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It's still very much there, especially in the urban setting shots. It tends to be more natural late in the movie when he's on the run and goes to his wife's house.
 

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Quote:
Originally Posted by Rigby Reardon /forum/post/18513403


There is no grain on the DVD and HDTV versions. There is just a mess of artifacts that once were grain that the encoders couldn't cope with.
There is fine, far more natural looking grain on the BD versions (although there are artifacts in some of your shots as well). Judging from the screenshots, only a judicious amount of grain management was applied to aid the encoders, as it should be.

this is what i was seeing too
 

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Yes the HDTV cap doesnt show grain, its showing noise, (Because of inproper mastering and encoding) The orginal film did of course show grain, but not that severe. How good the newly added grain better match the orginal release grainstructure, I cant tell. But it looks really nice. Do anybody knows if they did the same thing to Saving Private Ryan?
 

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I just got through watching this and it is one fantastic looking disc! Can't wait for SPR and the rest of Spielberg's best!
 

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Sweet. There's hope for a version of War of the Worlds that doesn't look like bootleg. I understand grain but the DVDs(HD broadcasts) of minority report and WotW are a bit much.
 

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The way i understand it, the size of the grain of a film corresponds directly to the smallest level of detail a particular film can resolve. The size of the grain is effectively the pixel resolution of film, to put it in digital terms. That means that what you see in the HDTV shots cannot possible be the grain, because the "grain" in those shots is bigger than the smallest detail you can see. What you see in the HDTV caps is a result of the encoded format not being able to resolve / encode the individual grain details in the source, and this detail being lumped together into larger uniform bits that the encode can handle. Much like a low quality JPEG file will start lumping similar adjacent stuff together into larger uniform bits.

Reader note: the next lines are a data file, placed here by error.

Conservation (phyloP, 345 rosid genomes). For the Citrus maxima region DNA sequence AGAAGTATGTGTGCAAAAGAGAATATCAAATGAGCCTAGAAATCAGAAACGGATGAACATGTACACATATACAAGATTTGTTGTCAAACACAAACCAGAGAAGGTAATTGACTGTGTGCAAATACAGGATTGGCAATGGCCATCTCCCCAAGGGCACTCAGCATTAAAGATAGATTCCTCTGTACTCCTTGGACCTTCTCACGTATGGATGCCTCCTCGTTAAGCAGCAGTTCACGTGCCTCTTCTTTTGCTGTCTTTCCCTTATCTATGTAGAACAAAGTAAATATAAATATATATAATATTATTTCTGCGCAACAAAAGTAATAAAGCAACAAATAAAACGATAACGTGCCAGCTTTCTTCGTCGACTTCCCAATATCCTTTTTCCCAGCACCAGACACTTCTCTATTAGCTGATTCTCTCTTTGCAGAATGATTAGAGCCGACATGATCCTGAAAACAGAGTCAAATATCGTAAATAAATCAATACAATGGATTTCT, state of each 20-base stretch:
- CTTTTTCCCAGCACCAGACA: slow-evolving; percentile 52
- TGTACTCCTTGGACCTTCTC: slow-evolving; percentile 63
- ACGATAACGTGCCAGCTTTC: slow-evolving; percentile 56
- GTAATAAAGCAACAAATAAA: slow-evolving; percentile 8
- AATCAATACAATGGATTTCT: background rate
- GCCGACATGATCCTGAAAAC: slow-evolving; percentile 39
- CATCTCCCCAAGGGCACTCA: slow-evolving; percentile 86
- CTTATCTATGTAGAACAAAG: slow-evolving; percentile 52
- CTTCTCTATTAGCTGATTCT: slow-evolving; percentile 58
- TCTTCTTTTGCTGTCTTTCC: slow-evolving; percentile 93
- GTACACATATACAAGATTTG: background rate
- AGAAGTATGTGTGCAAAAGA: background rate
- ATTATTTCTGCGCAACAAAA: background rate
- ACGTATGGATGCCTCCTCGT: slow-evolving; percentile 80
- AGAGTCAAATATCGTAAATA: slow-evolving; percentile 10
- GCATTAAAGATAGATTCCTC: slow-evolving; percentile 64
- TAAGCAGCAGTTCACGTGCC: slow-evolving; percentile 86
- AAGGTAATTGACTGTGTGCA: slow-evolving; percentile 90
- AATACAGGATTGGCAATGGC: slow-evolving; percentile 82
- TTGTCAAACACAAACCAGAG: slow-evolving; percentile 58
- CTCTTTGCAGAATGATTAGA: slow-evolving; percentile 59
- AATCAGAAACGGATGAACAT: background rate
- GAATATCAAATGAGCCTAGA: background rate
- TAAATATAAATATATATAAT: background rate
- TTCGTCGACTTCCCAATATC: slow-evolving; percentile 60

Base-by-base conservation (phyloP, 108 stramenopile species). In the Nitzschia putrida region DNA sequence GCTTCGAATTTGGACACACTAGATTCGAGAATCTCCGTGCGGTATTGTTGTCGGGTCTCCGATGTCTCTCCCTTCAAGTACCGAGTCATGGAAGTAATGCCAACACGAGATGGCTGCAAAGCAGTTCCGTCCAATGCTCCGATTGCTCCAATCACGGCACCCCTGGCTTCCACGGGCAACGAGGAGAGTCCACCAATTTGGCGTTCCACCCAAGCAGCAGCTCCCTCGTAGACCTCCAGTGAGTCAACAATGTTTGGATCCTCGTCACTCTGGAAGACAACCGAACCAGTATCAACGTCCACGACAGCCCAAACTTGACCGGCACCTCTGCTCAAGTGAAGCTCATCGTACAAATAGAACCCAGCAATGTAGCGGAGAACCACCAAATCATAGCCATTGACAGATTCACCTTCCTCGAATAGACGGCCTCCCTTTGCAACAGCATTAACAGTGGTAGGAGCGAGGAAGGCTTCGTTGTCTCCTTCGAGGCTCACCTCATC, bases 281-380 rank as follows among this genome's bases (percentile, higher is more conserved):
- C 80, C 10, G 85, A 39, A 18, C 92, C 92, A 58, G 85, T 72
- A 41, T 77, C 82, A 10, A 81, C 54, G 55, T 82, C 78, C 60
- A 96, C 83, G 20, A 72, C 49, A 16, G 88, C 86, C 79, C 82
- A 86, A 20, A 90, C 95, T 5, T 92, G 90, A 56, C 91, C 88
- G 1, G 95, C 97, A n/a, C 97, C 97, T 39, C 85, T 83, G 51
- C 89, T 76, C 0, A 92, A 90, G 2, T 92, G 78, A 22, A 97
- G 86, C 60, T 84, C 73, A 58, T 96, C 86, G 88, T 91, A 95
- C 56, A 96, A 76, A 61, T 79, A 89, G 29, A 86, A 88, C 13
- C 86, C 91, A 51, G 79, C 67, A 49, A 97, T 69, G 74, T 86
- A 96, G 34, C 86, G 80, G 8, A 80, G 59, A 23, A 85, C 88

Disclaimer: I'm not a pro. I've read about film grain to try to learn about it. This is how i understand things to be. Feel free to educate me
 

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You cant compare grain with pixels. Yes not every grain element vill be visible. But the grainstructure is visible.


Compare it to an aerial picture of a football stadium. You cant see individual persons, but you can see that there a variety of people at the stadium.
 

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Quote:
Originally Posted by MovieSwede /forum/post/18516110


You cant compare grain with pixels

My understanding is that the film grain is the silver halide that get struck by photons, and which form the picture information. In that sense, they are conceptually like pixels. I know they are not the exact same as pixels. But grain is effectively the highest possible resolution of detail that the film can capture. It cannot capture detail that is smaller than the grain size. And so the flip side of that is that detail in a picture cannot be smaller than the grain. And so the stuff you see in the HDTV caps cannot be the actual grain, because the "grain" is bigger than the small detail you can see elsewhere in the cap.


That's how i understand it to work anyway